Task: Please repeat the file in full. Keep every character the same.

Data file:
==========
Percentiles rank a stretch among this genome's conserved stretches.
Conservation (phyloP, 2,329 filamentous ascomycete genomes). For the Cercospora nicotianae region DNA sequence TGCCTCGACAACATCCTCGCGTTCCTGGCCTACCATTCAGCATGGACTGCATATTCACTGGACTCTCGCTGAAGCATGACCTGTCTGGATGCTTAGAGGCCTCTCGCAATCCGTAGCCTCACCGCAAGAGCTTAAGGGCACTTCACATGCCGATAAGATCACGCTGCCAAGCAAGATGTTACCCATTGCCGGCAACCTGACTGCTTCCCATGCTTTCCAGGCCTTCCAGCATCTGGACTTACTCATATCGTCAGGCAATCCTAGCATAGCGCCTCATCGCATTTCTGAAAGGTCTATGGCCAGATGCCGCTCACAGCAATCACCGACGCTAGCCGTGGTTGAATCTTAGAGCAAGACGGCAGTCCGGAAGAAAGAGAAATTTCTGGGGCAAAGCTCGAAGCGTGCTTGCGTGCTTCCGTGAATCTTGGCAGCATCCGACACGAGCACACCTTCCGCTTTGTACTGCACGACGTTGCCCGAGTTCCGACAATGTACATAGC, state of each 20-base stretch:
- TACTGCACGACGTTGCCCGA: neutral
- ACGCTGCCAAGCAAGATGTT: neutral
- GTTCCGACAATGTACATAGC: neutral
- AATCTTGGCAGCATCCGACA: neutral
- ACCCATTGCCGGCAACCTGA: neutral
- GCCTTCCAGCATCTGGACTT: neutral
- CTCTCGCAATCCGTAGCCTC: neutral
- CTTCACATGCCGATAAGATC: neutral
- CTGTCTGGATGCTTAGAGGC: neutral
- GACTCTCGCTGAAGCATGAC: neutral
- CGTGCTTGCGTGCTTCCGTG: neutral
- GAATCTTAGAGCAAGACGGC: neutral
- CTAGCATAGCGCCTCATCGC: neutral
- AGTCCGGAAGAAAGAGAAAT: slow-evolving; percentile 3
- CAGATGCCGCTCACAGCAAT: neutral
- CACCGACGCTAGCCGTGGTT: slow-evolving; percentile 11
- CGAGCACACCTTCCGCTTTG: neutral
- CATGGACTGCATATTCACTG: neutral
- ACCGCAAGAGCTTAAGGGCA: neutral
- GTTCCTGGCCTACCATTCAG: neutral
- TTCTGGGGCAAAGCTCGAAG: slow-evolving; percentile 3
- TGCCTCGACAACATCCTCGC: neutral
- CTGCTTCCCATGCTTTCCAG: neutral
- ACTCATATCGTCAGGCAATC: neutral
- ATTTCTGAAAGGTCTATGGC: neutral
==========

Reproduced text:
Percentiles rank a stretch among this genome's conserved stretches.
Conservation (phyloP, 2,329 filamentous ascomycete genomes). For the Cercospora nicotianae region DNA sequence TGCCTCGACAACATCCTCGCGTTCCTGGCCTACCATTCAGCATGGACTGCATATTCACTGGACTCTCGCTGAAGCATGACCTGTCTGGATGCTTAGAGGCCTCTCGCAATCCGTAGCCTCACCGCAAGAGCTTAAGGGCACTTCACATGCCGATAAGATCACGCTGCCAAGCAAGATGTTACCCATTGCCGGCAACCTGACTGCTTCCCATGCTTTCCAGGCCTTCCAGCATCTGGACTTACTCATATCGTCAGGCAATCCTAGCATAGCGCCTCATCGCATTTCTGAAAGGTCTATGGCCAGATGCCGCTCACAGCAATCACCGACGCTAGCCGTGGTTGAATCTTAGAGCAAGACGGCAGTCCGGAAGAAAGAGAAATTTCTGGGGCAAAGCTCGAAGCGTGCTTGCGTGCTTCCGTGAATCTTGGCAGCATCCGACACGAGCACACCTTCCGCTTTGTACTGCACGACGTTGCCCGAGTTCCGACAATGTACATAGC, state of each 20-base stretch:
- TACTGCACGACGTTGCCCGA: neutral
- ACGCTGCCAAGCAAGATGTT: neutral
- GTTCCGACAATGTACATAGC: neutral
- AATCTTGGCAGCATCCGACA: neutral
- ACCCATTGCCGGCAACCTGA: neutral
- GCCTTCCAGCATCTGGACTT: neutral
- CTCTCGCAATCCGTAGCCTC: neutral
- CTTCACATGCCGATAAGATC: neutral
- CTGTCTGGATGCTTAGAGGC: neutral
- GACTCTCGCTGAAGCATGAC: neutral
- CGTGCTTGCGTGCTTCCGTG: neutral
- GAATCTTAGAGCAAGACGGC: neutral
- CTAGCATAGCGCCTCATCGC: neutral
- AGTCCGGAAGAAAGAGAAAT: slow-evolving; percentile 3
- CAGATGCCGCTCACAGCAAT: neutral
- CACCGACGCTAGCCGTGGTT: slow-evolving; percentile 11
- CGAGCACACCTTCCGCTTTG: neutral
- CATGGACTGCATATTCACTG: neutral
- ACCGCAAGAGCTTAAGGGCA: neutral
- GTTCCTGGCCTACCATTCAG: neutral
- TTCTGGGGCAAAGCTCGAAG: slow-evolving; percentile 3
- TGCCTCGACAACATCCTCGC: neutral
- CTGCTTCCCATGCTTTCCAG: neutral
- ACTCATATCGTCAGGCAATC: neutral
- ATTTCTGAAAGGTCTATGGC: neutral